Many passive investors purchase their investment properties the way they would buy their house – emotionally. They tend to buy their investments near where they live, or near to where they work or close to where they want to retire or holiday – all emotional reasons. Some live to regret their investment decisions and have difficulty holding on to their investments. In fact many Beginner Investors sell their properties after only one or two years. Those who can hold on do well, but more of that later.
The speculator occasionally does well, but more often than not they lose out. The next “big thing” rarely tends to work out and the next hot spot (that area that was bound to go up in value) probably hasn’t performed well in the past for a reason. The worst thing that can happen to a speculator is that he gets it right the first time. If he does, this builds his confidence and he then “invests” more in the next speculative deal until he takes too big a risk or does one deal too many and then loses it all.
The active investor usually does well if he seeks advice from a team of consultants. He realises that he needs a good team of consultants around him. He uses an investment savvy finance broker to help him through the money lending maze and a smart accountant to set up structures to protect his assets and minimise his tax. He will often use a buyer’s agent to level the playing field for them even if they study and understand the property markets. Because they tend to think of the big picture, they tend to achieve excellent returns on their investments while exposing themselves to little risk.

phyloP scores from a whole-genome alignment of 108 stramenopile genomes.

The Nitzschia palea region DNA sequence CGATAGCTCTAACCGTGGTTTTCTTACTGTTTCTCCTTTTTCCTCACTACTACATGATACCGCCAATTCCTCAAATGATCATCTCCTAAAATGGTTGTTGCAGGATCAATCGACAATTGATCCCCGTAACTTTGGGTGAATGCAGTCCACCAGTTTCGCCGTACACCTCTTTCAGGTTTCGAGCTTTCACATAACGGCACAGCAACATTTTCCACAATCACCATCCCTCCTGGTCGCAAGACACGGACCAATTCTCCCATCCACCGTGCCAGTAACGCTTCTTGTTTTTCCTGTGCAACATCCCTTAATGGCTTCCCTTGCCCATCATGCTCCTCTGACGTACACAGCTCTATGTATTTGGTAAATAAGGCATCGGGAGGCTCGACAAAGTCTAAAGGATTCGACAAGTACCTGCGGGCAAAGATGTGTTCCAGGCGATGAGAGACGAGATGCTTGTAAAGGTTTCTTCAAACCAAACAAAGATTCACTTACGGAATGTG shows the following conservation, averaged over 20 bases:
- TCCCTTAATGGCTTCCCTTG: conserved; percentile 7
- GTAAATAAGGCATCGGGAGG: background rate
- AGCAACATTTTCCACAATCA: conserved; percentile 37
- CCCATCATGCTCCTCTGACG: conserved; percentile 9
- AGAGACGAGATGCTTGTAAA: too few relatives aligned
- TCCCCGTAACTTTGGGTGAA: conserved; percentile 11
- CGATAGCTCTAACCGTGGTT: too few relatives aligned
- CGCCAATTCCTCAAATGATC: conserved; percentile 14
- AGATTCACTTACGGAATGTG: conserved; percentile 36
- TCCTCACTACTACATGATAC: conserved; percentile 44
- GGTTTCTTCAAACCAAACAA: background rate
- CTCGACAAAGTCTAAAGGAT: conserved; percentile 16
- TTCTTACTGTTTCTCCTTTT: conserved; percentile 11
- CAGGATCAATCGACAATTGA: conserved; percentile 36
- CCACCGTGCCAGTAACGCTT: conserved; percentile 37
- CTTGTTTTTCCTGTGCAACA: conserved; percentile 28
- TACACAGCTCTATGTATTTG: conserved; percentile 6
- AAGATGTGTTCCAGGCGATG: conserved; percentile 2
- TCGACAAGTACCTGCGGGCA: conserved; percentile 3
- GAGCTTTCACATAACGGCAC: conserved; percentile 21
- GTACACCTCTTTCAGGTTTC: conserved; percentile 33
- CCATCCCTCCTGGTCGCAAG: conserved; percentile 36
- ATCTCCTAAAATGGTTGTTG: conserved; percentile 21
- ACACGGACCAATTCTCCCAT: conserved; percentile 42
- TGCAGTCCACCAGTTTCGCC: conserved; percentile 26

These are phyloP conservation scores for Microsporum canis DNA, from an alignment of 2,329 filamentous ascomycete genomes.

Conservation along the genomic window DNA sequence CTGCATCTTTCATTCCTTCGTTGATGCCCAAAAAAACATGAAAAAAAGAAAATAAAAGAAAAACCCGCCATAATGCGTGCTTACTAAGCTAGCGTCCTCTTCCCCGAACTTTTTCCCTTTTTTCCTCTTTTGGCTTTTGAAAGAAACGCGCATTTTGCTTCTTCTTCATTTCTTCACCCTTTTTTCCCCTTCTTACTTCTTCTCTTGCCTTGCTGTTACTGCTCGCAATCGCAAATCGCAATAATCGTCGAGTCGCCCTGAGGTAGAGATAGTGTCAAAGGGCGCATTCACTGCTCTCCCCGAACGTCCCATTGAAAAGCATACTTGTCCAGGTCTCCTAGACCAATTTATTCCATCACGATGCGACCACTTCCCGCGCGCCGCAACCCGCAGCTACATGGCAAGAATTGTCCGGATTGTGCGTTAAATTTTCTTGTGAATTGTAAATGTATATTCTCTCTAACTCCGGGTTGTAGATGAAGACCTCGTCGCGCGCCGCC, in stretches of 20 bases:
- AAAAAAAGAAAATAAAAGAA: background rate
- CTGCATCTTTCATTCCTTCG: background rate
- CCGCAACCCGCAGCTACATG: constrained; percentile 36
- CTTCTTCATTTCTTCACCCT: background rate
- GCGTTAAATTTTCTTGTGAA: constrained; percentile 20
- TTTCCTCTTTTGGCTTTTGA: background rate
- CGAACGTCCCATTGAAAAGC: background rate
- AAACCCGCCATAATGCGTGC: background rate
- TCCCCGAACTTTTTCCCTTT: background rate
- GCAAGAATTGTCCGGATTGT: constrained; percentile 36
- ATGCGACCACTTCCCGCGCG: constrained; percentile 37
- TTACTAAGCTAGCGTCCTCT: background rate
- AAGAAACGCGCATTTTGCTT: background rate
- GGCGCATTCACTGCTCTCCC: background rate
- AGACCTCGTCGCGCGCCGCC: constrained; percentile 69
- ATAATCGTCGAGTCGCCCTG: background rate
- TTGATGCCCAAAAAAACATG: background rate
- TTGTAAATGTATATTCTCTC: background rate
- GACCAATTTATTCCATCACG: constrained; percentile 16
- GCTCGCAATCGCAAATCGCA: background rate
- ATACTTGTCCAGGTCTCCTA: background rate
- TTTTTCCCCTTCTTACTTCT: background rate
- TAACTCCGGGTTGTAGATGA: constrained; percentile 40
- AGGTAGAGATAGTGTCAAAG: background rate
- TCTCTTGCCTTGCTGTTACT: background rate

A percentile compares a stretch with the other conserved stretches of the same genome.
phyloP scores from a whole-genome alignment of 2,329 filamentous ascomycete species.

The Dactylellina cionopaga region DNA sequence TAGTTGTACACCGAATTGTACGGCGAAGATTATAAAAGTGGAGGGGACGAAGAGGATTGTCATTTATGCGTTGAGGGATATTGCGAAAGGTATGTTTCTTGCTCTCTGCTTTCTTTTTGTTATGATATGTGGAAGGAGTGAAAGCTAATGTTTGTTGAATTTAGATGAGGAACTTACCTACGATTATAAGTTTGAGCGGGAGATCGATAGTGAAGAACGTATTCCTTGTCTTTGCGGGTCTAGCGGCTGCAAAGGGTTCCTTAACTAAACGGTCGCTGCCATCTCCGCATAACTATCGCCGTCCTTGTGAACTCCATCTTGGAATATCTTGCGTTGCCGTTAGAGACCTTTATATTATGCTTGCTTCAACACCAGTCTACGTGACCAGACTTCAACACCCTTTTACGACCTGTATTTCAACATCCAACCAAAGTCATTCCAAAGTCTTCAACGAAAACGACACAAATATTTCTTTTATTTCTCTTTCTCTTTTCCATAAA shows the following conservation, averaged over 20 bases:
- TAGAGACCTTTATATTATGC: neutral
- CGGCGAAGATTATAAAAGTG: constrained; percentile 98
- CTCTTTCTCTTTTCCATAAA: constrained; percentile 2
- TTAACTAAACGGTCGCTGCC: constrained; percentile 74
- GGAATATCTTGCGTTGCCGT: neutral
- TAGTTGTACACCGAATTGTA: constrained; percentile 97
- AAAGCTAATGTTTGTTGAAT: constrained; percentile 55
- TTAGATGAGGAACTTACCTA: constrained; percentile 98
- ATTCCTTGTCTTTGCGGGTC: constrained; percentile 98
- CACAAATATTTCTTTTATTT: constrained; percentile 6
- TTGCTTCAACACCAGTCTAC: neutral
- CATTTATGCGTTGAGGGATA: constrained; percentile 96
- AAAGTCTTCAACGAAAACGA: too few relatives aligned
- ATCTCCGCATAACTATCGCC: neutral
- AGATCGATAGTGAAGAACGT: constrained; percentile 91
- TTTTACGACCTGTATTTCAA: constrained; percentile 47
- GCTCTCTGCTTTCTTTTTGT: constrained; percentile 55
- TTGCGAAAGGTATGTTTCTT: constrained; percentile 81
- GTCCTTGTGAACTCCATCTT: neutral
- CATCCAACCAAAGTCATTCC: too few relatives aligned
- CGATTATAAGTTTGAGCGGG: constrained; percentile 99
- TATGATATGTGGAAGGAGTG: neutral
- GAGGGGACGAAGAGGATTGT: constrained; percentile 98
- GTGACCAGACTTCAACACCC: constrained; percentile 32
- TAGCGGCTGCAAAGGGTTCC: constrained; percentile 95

What about the analytical investor? Let me share a story with you …
A few years back I attended a property expo where I caught up with Leonard – a successful IT engineer. He has subscribed to my newsletter for over five years and when I first met him four years earlier he said he was going to invest in property.
When I asked him how his investments were going, he still had not made a move. Instead, he continues to research the market.
He is very intelligent and has a tendency to over-analyse things, hence he is still waiting for the perfect property, the perfect time or the perfect set of circumstances in which to buy. What he doesn’t realise is that this will never happen.
If he had invested in a good suburb in his home town of Melbourne three or four years earlier, his property would have significantly increased in value.
If he had chosen a high-growth suburb, the property’s value would easily have gone up by more than 20 per cent. Instead, he told me he has $500,000 sitting in the bank waiting for the “right opportunity” to come along.
On the other hand, let’s look at an example of a passive investor who was so naive that they bought the first property that they could get their hands on twenty years ago for $50,000. At the time, all his friends and family told him he was crazy – he paid way too much for the house, it was a bad time to buy and it was simply an idiotic thing to do.
Although he may not have done all the homework that he should have, he still bought in a popular inner Melbourne suburb and guess what? The value of that property is now in the order of $500,000 and he may well have built a considerable property portfolio using his growing equity.
It really doesn’t matter that much if you’re a passive, active or analytical investor. Maybe you’re not into running around examining every aspect of the property market, or maybe you are and that’s not such a bad thing – as long as you don’t get so absorbed by the process of learning about property that you forget to actually use that knowledge and buy something!